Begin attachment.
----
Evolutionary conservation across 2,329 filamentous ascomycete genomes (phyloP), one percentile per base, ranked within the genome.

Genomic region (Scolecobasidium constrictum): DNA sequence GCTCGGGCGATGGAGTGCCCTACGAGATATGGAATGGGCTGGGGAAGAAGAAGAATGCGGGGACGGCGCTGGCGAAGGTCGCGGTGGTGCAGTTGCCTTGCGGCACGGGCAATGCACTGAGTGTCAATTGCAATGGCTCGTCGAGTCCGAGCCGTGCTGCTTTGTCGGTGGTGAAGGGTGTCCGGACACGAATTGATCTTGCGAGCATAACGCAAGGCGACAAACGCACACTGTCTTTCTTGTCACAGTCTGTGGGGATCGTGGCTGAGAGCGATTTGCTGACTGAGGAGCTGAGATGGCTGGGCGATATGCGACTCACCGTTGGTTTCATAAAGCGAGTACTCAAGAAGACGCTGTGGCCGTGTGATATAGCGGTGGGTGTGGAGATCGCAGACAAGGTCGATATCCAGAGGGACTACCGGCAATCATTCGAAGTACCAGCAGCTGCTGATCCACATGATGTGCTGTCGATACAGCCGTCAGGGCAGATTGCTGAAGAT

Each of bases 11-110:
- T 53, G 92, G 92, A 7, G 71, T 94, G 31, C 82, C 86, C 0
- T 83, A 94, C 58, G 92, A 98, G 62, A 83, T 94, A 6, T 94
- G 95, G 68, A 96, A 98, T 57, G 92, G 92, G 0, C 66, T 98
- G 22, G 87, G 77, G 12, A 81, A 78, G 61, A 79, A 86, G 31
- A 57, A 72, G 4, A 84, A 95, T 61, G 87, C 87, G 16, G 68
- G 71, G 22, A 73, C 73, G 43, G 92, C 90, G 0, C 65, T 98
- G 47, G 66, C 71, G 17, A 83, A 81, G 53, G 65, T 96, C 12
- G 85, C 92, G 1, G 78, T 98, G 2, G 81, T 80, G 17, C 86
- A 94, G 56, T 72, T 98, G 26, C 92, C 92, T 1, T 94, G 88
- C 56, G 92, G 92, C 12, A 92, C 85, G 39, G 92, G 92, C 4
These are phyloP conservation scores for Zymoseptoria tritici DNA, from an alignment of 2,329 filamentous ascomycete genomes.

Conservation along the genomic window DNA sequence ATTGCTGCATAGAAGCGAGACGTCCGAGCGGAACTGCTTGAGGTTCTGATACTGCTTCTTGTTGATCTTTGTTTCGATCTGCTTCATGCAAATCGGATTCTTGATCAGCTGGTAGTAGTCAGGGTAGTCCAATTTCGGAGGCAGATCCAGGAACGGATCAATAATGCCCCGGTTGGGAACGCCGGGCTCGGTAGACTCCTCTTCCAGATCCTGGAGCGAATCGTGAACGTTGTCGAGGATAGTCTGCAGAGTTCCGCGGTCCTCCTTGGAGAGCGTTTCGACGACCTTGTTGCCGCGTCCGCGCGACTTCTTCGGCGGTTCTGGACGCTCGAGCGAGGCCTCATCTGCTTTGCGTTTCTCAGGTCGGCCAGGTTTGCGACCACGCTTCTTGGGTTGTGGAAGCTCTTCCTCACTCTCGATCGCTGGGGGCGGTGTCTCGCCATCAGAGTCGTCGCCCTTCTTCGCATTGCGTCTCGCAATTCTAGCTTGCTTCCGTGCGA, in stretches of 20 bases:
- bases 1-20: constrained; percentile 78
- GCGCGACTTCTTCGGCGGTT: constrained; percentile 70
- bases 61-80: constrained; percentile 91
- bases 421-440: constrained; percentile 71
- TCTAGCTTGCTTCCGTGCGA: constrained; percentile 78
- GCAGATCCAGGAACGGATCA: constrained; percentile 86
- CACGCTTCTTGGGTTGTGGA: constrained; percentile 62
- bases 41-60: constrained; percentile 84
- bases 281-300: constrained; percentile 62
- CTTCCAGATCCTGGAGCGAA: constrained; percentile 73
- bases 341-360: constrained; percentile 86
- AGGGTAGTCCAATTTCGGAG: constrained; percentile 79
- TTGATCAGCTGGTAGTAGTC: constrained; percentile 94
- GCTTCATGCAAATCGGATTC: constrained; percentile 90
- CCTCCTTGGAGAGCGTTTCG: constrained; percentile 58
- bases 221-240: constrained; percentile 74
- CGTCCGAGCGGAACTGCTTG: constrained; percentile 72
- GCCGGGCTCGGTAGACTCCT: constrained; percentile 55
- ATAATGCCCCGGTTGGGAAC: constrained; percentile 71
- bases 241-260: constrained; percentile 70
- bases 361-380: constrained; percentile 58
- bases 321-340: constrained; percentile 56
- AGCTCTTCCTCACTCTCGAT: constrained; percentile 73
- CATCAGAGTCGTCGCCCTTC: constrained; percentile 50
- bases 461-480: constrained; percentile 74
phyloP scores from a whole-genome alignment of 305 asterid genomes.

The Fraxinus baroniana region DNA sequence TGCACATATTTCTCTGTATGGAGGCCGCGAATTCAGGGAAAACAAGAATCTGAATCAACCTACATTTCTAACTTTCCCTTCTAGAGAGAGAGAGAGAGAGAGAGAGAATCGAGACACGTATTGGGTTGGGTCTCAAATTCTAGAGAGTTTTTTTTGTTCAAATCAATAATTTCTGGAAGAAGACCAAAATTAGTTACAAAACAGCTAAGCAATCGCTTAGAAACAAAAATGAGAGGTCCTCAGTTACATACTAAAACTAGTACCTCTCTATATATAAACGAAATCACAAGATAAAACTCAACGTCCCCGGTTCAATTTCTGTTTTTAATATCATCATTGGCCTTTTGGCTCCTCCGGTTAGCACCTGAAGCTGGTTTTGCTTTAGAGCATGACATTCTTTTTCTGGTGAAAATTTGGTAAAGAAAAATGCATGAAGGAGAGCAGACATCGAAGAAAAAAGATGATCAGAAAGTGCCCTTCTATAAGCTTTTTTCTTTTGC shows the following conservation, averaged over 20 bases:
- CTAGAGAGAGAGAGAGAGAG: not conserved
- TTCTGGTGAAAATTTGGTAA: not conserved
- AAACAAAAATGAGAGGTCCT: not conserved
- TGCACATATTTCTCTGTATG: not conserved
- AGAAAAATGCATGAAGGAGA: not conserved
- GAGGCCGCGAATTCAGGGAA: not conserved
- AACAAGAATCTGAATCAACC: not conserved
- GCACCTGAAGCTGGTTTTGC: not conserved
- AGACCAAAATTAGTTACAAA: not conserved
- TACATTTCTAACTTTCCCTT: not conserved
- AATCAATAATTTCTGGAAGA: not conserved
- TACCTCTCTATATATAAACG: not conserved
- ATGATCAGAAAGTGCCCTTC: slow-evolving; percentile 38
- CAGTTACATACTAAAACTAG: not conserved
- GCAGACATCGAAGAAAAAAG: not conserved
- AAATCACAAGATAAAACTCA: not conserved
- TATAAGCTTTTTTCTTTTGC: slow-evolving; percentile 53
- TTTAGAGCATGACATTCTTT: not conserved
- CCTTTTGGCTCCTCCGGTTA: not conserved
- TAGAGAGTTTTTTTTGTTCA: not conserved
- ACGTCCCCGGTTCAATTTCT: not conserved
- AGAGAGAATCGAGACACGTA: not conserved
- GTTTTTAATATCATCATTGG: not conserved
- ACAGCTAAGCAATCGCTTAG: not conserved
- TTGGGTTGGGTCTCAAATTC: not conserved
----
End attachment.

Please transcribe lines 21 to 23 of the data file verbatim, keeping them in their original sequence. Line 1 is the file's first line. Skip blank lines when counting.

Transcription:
- GCAGATCCAGGAACGGATCA: constrained; percentile 86
- CACGCTTCTTGGGTTGTGGA: constrained; percentile 62
- bases 41-60: constrained; percentile 84